New “genome scalpel” can rapidly trim microalgal genomes

A single-celled alga removes non-essential pieces by undergoing genome surgery. This may result in the most effective cellular factory for creating sustainable and renewable biofuels from carbon dioxide and sunlight.

New “genome scalpel” can rapidly trim microalgal genomes
Hundred-kilobase fragment deletions in microalgae by Cas9 cleavages. This figure was made using BioRender. Image Credit: Yang Liu.

A research team from the Qingdao Institute of BioEnergy and Bioprocess Technology (QIBEBT) of the Chinese Academy of Sciences has extracted a hundred-kilobase genome from a kind of oil-producing microalgae, knocking out genes that are not crucial for it to function. By doing so, the team has developed a “genome scalpel” that is capable of trimming microalgal genomes quickly and creatively.

The resultant “minimal genome” microalgae could be used as a model organism for additional research into the biological and molecular role of each gene, or as a “chassis” strain for synthetic biologists to boost the tailored production of biomolecules, like bioplastics or biofuels. The study results were published in The Plant Journal.

The development of a “minimal genome,” or a genome devoid of all duplicated or seemingly non-functional “junk genes,” can be extremely useful for exploring the underlying questions about the genetic function and for engineering cell factories that generate useful compounds.

These minimal genomes have been produced for simple organisms, but seldom for eukaryotic organisms, such as plants or algae. In the case of higher eukaryotes, “junk” regions can occupy up to 70% of the genome. As a matter of fact, deleting what seems to be simply “junk genes” can have a detrimental impact on the organism or even destroy it.

Now, for the first time, the QIBEBT team has created a genome with targeted deletions, each measuring a hundred kilobase in size, for a kind of algae species called Nannochloropsis oceanica.

N. oceanica are essentially single-celled algae (microalgae) that have immense potential for producing biomaterials, biofuels, and other platform chemicals in a sustainable and renewable manner while decreasing the emissions of greenhouse gas. But to realize the potential of such microalgae, elaborate genetic engineering of the organism is required to minimize production costs and maximize yields.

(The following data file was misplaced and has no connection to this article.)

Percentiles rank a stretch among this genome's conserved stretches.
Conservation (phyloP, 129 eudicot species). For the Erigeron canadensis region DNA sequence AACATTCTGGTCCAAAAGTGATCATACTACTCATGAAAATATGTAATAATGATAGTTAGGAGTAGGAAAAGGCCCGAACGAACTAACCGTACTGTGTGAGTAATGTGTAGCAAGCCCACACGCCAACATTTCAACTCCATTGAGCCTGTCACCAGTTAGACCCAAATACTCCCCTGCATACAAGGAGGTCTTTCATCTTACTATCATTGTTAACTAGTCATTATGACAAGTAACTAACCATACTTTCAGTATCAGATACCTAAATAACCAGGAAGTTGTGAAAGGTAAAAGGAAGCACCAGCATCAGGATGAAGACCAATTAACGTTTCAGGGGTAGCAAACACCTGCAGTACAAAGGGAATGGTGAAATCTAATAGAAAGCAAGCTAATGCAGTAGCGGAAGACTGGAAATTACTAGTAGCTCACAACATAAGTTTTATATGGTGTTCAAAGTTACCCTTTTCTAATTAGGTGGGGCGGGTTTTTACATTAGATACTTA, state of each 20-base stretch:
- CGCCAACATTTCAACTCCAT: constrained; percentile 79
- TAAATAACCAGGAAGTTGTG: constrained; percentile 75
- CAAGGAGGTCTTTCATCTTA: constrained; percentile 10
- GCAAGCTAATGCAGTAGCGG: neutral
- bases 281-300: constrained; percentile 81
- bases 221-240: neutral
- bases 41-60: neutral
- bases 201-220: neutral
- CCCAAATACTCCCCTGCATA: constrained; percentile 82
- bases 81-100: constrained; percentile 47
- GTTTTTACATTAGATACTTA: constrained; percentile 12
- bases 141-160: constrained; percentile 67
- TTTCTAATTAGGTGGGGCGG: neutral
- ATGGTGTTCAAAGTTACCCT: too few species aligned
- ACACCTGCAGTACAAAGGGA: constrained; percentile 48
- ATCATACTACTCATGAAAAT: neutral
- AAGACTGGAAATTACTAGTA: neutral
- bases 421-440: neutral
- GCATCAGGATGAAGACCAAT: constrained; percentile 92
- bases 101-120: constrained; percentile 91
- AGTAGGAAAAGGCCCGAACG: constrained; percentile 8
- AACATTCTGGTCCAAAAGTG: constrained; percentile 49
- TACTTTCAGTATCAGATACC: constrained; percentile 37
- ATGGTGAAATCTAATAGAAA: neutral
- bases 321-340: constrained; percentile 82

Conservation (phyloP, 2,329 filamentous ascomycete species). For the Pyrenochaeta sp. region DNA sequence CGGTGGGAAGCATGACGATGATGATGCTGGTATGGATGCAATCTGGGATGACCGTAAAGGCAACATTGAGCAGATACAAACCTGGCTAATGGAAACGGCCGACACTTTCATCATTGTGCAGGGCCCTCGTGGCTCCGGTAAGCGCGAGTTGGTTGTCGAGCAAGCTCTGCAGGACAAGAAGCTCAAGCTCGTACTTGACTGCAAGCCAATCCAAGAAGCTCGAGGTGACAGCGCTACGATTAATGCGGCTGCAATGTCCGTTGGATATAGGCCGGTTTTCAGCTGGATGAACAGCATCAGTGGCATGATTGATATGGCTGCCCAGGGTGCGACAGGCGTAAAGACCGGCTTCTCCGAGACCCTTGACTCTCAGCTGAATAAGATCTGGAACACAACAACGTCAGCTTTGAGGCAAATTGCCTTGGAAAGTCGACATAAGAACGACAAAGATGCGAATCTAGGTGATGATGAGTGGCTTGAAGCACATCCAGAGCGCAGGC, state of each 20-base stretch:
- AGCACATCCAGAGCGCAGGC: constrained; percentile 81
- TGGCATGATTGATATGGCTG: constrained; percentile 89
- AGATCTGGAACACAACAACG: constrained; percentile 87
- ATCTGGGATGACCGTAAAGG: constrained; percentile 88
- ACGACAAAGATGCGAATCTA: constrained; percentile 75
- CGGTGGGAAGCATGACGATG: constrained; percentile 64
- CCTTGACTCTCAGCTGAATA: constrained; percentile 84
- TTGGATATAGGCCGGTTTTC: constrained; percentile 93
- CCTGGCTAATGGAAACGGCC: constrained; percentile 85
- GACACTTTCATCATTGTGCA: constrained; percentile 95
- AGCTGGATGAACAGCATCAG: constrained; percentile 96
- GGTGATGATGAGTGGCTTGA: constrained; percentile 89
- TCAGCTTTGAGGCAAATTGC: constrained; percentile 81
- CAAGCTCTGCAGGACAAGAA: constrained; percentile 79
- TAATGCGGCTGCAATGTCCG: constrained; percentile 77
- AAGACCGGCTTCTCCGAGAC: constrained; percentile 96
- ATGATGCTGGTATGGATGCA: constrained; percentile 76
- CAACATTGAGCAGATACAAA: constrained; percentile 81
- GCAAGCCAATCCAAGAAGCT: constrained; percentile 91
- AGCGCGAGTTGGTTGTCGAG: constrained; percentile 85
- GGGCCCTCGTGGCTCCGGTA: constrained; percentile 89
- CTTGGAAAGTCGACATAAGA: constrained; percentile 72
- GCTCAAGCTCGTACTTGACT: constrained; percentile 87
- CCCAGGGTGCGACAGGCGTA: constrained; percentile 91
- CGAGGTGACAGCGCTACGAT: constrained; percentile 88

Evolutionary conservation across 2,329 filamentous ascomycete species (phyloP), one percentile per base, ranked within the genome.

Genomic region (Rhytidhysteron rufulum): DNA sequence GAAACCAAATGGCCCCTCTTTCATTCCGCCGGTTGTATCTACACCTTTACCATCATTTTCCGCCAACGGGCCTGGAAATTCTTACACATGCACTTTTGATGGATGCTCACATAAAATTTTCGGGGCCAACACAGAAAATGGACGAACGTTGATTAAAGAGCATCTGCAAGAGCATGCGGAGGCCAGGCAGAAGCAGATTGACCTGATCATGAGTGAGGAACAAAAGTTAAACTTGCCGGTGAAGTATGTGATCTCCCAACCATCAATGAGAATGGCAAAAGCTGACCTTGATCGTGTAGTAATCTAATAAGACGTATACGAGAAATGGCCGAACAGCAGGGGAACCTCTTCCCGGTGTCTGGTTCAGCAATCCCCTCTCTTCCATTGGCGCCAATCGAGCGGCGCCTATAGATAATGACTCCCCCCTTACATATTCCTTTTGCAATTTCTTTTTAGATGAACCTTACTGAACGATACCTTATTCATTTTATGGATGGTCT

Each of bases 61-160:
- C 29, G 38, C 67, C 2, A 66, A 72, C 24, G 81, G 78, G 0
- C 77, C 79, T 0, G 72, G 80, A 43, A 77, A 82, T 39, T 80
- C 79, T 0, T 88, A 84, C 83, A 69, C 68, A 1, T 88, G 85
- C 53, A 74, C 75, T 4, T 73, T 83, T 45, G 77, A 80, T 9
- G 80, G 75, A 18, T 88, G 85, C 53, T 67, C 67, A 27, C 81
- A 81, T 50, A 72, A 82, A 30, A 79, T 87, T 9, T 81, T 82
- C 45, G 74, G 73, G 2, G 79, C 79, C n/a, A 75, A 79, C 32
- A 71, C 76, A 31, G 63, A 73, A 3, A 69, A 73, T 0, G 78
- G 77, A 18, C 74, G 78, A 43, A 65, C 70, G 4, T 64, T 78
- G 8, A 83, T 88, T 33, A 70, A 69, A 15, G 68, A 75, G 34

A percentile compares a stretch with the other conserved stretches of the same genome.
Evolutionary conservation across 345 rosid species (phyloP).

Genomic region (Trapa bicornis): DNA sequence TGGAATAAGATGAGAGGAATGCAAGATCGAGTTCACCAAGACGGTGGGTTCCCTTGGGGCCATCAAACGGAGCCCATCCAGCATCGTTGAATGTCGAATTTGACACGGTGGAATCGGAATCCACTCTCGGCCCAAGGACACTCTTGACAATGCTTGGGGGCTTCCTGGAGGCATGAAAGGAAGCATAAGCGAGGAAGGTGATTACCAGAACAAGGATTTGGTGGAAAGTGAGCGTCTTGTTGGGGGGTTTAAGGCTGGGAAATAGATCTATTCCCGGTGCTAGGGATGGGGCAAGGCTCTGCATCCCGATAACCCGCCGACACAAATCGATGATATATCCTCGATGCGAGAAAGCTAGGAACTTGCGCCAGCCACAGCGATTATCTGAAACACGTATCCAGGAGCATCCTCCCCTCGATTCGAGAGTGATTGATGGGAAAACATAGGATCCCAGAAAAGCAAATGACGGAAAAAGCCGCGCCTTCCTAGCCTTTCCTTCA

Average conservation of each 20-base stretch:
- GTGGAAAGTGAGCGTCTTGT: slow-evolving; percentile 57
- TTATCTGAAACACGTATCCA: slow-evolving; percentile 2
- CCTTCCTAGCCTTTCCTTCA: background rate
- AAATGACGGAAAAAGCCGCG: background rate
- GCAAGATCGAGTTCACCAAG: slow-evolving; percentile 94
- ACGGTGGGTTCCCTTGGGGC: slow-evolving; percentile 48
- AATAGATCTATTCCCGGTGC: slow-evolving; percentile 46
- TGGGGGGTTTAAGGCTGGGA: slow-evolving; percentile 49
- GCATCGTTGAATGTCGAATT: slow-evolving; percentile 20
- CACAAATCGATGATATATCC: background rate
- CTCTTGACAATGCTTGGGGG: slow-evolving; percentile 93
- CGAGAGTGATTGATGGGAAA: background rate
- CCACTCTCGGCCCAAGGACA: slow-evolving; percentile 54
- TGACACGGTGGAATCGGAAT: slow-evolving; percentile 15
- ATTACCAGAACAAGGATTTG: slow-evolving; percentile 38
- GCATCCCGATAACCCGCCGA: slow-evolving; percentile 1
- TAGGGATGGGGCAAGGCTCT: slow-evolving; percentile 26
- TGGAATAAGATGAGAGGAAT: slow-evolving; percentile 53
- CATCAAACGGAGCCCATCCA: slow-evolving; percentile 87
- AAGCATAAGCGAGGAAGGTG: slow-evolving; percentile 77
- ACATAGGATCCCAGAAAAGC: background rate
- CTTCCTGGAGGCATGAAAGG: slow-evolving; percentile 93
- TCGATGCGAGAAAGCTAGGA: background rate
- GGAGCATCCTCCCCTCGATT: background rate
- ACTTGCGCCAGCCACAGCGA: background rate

The QIBEBT research team initially detected the non-essential chromosomal areas—those in which genes were seldom activated or expressed. They discovered 10 such “low-expression regions” or LERs and then applied the CRISPR-Cas9 gene-editing method to remove two of the largest LERs, measuring more than 200 kilobases in size.

Despite the all snipping, the microalgae still showed essentially normal growth, lipid content, fatty acid saturation levels, and photosynthesis. In some cases, there was even a slightly higher growth rate and biomass productivity than the organism in the wild,” stated the study first-author Qintao Wang from the Single-Cell Center (SCC) in the QIBEBT.

We interestingly found normal telomeres in the telomere-deletion mutants of Chromosome 30. This phenomenon implies the loss of distal part of chromosome may induce telomere regeneration.”

Jian Xu, Study Corresponding Author, Single-Cell Center, Qingdao Institute of BioEnergy and Bioprocess Technology, Chinese Academy of Sciences

The significantly snipped genome in Nannochloropsis can already function as a closer-to-minimal genome, which can act as the chassis strain for tailored biomolecule production using more metabolic engineering atop this chassis.

Now after demonstrating that they can strip down the genome of such a complex eukaryote, the team wants to find out if they can further snip out the LERs and other non-lethal areas to design a truly minimal Nannochloropsis that makes biofuels from carbon dioxide with maximum efficiency.

Journal reference:

Wang, Q., et al. (2021) Genome engineering of Nannochloropsis with hundred‐kilobase fragment deletions by Cas9 cleavages. The Plant Journal.


The opinions expressed here are the views of the writer and do not necessarily reflect the views and opinions of AZoLifeSciences.
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